Adriana Corral, Memento, 2013–present, Site-specific installation, Dimensions variable, Female victim names (Juarez, Chihuahua, Mexico) transferred onto (three) walls: acetone, ash burial plot in the center of the space (dimensions of plot, 4ft x 8ft x1inch), Ashes obtained from burned name listings transferred onto wall, Installation image from the McNay Museum, San Antonio, Texas, 2013 © Adriana Corral


Adriana Corral’s work draws attention to the widespread disappearances and murders of women and girls in Juarez, Chihuahua, Mexico.  Through her site-specific installation, Memento, Corral transfers the women’s names onto the museum’s wall. Honoring the women killed in these acts of violence, Corral reduces to ashes the transferred name documents, creating an ash burial plot sifted onto the museum floor. Working with a human rights attorney, Corral conducted research into the Campo Algonero v. Mexico case, and gained access to classified documents and archives that she was able to read, but could not reproduce or publish. In a process that acquires the spiritual and emotional weight of a ritual act, she burns copies of these documents and uses the resulting ash to transfer the names of missing women directly onto the gallery wall. Given the instability and fragility of her material, the names become illegible, yet the process of inscribing them honors the lost histories of these unknown victims. Memento memorializes the victims of human rights violations while also speaking to the politics of silence, disappearance, and absence that mark contemporary geopolitics.


Zhang Huan, Family Tree, 2000 (Detail), 9 Chromogenic color prints on Fuji Archival paper, Edition A/P 1, 80 x 70 inches each, Collection of Howard and Joy Osofsky, Photograph courtesy Zhang Huan Studio © Zhang Huan, courtesy Pace Gallery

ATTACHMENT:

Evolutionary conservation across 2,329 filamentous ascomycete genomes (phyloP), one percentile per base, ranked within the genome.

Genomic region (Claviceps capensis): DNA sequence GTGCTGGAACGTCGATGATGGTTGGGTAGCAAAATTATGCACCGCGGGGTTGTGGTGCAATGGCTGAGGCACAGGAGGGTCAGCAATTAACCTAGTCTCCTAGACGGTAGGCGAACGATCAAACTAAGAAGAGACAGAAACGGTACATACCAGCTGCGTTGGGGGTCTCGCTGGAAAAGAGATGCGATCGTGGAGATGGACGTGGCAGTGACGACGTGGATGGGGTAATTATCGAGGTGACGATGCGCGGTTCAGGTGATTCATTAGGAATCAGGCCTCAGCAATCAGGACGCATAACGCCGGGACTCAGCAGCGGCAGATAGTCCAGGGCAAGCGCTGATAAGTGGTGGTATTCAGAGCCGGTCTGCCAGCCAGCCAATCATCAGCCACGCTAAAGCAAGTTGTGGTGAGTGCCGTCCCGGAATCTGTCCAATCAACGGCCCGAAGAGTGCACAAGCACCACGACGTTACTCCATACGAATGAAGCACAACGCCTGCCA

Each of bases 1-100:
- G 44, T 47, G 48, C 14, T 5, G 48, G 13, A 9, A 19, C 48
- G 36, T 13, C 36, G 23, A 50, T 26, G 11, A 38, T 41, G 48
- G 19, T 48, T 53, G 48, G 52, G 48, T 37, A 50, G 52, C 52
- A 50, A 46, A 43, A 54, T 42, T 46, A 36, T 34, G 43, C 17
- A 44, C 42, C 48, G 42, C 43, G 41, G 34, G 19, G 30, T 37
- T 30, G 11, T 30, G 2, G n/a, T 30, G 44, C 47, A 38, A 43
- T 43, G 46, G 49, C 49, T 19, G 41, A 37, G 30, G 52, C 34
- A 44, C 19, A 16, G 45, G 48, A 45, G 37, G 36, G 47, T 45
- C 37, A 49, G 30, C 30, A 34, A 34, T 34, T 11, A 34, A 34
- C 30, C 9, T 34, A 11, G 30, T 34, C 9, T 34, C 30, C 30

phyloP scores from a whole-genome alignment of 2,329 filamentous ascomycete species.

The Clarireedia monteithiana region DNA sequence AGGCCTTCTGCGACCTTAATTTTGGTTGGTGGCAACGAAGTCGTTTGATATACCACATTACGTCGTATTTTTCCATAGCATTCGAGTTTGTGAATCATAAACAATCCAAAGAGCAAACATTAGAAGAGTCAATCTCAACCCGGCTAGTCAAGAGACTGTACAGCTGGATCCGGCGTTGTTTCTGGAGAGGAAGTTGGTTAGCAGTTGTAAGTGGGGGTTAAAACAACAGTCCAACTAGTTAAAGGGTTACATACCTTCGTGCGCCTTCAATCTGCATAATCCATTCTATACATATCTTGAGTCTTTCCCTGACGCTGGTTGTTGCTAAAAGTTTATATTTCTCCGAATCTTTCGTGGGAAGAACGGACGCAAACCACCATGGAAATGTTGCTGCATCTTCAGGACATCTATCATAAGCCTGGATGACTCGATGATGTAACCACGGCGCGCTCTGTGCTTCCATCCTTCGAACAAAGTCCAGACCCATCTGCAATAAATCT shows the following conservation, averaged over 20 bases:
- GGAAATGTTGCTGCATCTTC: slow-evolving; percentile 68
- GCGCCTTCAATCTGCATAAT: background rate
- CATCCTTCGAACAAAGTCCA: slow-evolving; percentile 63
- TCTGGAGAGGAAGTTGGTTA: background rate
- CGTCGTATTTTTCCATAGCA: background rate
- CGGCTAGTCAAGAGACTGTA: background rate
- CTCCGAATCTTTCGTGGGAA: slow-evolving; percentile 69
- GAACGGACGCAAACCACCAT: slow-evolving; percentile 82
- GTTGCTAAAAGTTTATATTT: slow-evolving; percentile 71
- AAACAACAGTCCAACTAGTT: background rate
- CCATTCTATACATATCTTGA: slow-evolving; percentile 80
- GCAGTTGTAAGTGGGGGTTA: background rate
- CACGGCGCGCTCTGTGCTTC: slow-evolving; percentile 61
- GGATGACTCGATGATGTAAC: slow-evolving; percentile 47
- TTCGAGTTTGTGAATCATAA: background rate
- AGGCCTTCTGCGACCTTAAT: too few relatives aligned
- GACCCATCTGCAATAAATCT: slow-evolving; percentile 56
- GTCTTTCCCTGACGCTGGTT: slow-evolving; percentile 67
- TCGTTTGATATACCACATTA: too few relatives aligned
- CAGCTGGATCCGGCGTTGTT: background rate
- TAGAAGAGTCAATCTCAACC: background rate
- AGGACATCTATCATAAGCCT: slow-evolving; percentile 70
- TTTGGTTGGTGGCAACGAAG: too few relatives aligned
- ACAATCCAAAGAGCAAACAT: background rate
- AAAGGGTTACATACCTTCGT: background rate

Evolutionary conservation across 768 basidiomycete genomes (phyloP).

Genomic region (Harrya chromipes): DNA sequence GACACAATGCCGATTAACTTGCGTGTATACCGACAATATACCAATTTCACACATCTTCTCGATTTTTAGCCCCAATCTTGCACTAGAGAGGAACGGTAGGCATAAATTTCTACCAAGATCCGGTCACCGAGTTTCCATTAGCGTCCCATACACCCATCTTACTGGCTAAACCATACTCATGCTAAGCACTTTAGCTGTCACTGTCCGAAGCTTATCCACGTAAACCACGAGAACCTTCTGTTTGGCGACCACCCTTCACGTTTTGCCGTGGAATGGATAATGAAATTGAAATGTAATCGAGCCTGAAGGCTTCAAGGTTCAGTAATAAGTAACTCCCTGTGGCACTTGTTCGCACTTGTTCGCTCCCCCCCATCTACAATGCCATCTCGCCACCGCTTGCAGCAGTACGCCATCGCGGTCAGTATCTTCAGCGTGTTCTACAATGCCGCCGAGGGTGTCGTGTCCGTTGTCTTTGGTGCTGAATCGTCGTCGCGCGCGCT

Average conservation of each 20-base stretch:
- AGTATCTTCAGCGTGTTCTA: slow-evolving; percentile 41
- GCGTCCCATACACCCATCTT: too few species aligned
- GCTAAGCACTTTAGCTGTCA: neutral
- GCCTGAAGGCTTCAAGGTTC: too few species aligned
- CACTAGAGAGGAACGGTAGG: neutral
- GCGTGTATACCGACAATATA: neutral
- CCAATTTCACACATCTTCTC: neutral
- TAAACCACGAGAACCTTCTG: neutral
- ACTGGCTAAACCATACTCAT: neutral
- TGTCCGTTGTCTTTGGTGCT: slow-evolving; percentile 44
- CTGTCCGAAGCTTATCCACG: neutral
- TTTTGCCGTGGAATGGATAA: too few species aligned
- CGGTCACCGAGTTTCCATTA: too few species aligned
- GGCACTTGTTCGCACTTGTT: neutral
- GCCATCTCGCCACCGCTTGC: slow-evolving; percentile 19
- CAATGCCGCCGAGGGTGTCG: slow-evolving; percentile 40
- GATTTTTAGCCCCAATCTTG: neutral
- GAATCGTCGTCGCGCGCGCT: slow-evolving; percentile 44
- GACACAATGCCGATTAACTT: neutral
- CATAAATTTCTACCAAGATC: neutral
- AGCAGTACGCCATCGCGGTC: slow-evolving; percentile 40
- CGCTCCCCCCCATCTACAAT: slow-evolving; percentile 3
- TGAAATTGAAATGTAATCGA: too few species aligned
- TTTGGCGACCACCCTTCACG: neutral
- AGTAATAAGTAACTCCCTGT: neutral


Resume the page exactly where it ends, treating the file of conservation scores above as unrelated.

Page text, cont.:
Created in 2001, shortly after the artist moved to New York, this seminal photographic series by the Chinese conceptual artist Zhang Huan documents a day-long performance wherein Zhang covered his face with words, names and stories relevant to his cultural heritage and family history, continuing to layer ink on skin until his face was completely blackened. In the resulting nine sequential photographs, the viewer witnesses the process by which his face is gradually obscured by writing. Zhang worked with calligraphers to transcribe the names of his own family members as well as poems, Chinese folktales, and other stories and personal recollections, proposing that an individual’s identity is shaped by a complex web of influences and experiences, both past and present, familial and external, real and imagined. Many of the words which are transcribed onto Zhang’s face are associated with the ancient Chinese art of physiognomy, which posits that an individual’s facial features can reveal information surrounding his or her personality and even future destiny. Because of this, the complete obscurity of his face becomes even more poignant and stirring. Zhang explains that “I always feel that some mysterious fate surrounds human life which you can do nothing about, you can do nothing to control it, it just happened.” Yet, the artist also provokes the viewer to consider the way we need to take control over the weight of history, which threatens to obscure and overtake one’s unique sense of individual agency. His unchanging, confrontational expression stands as a form of resistance: a refusal, as curator Christopher Philips writes, “to allow his identity to be consumed by the tide of tradition.”